Fusion Videos: What They Are, How They Work

After United, I realized I had a lot of new, interesting ways to improve my business and differentiate myself from local competition. Fusion Videos, a concept I learned from Isaac and Karen Stott in their class at United,one of the latest trends in the -ography field, is just such a way.

Here’s my experience with it:

First of all, the most important thing for me was ease of implementation. I’m a busy mom, I own two businesses, and my husband is a full-time engineering student–so we’ve got a lot on our plate. What I did may not work for you, and that’s totally okay. Tweak as fits your needs, peeps!

What it is: Fusion Videos combine small video clips with your portraits in a slideshow with music to provide a different way to share images with your bride and groom. It’s emotional, it’s easy to put together, and it involves a little extra time, and basic knowledge of changing your camera to video, knowing how to change your portrait settings to Monochrome (for those inside videos with crazy lighting), and knowing when to get video clips, and when to get pictures.

1. Always Get The Picture First.
ALWAYS. You’re hired as a photographer, not a videographer, and unless you’re used to toggling back and forth, it’s best to get the shots you want first, and then switch to video for the clips you need. They’re a perk, but again, not what you’re hired for.

2. Have A Second Shooter
I’m of the opinion that this is pretty much necessary, if you want to succeed at fusion videos. While I shot artistically, my second shooter (read: indentured husband) took back up pictures, grabbed candid shots, and got videos. If it had just been me, there would have been 3 videos. But with my husband TJ with me, we ended up with close to 70 to chose from.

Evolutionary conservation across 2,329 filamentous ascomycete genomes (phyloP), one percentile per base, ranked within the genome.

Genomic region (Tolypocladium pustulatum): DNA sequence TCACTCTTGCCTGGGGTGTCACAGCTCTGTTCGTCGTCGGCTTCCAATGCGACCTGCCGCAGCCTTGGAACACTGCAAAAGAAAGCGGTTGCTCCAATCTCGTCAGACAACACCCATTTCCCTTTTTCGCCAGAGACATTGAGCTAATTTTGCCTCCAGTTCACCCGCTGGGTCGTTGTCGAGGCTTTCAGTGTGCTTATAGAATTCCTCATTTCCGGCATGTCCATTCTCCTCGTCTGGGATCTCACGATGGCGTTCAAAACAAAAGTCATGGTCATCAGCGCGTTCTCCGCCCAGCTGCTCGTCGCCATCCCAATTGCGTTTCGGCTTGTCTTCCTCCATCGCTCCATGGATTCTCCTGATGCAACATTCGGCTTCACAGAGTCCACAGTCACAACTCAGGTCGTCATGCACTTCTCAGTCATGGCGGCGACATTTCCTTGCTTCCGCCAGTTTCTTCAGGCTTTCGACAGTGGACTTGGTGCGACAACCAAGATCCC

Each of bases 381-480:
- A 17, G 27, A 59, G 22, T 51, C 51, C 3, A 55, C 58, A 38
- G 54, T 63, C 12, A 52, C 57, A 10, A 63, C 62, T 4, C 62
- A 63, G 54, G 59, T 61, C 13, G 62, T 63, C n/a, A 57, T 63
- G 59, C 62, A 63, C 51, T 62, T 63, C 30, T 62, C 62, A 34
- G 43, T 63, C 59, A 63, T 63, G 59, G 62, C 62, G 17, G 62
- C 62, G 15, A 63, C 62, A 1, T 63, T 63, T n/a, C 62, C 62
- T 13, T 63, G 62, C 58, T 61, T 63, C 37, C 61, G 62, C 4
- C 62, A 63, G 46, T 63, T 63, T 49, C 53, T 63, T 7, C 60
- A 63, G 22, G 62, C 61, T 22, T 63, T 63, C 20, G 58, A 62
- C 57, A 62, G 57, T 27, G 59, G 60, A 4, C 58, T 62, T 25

3. Shoot Black and White Inside, Color Outside.
Remember how I said keep it simple? Shooting in Black and White inside makes it simple. You don’t want to take the video home, upload it, edit it (which takes in INSANE amount of time) and then make a Fusion Video–unless you’re making a high, high end product. In which case, knock yourself out. But for the rest of us that just want something with a bit of an extra spark, shoot B&W indoors, and you’re welcome.

4. Shoot Video In 5 Second Increments
You want to have just enough emotion to tie the story together–not just enough pictures to tide the viewer over until the next clip plays. 5 or 10 second increments work perfectly to get the movement/emotion you want, without overwhelming or downplaying your amazing photography.

6. What Do You Use For The Slideshow?
I use Animoto for my Fusion Videos. If you’re willing to shell out 30 bucks a year, you can upload 10 second video clips, and your choices are incredibly limited. But if you want complete freedom, you can upgrade to their Pro package, which is closer to 260.00 a year. Pricey, but then you can have multiple songs, access to more songs, access to all their slideshow templates, and HD quality slideshow videos. It’s worth it, if you have the moolah to do it, but if you don’t, the 30.00 option works for just starting out.

7. So How Do You Put It Together?
This is actually a mix of advice from the Stott’s, and Katelyn James. On Saturday, I shoot the wedding. On Saturday Night, or Sunday morning, I cull the images, and pick the ones I want to use for the blog post/fusion video. For this wedding, it was close to 200, but to be fair, It was my first wedding fusion video, and I got carried away. You could probably get away with 100, or 50. <.< Once I get those edited, I upload them to Animoto, along with my video clips, arrange them until they're pleasing, add a text box to the beginning with the information about the wedding, tag the vendors, and share it on Monday. On Tuesday, I cull my favorites a little more, Blogstomp them, and share my blog post. By Wednesday, the rest of my images are edited, and by Thursday, I have the PASS Gallery up, I've sent a separate gallery for the vendors from the wedding, the bride has seen the Fusion Video, had blog post, and now has all of her pictures, and I'm done with that wedding.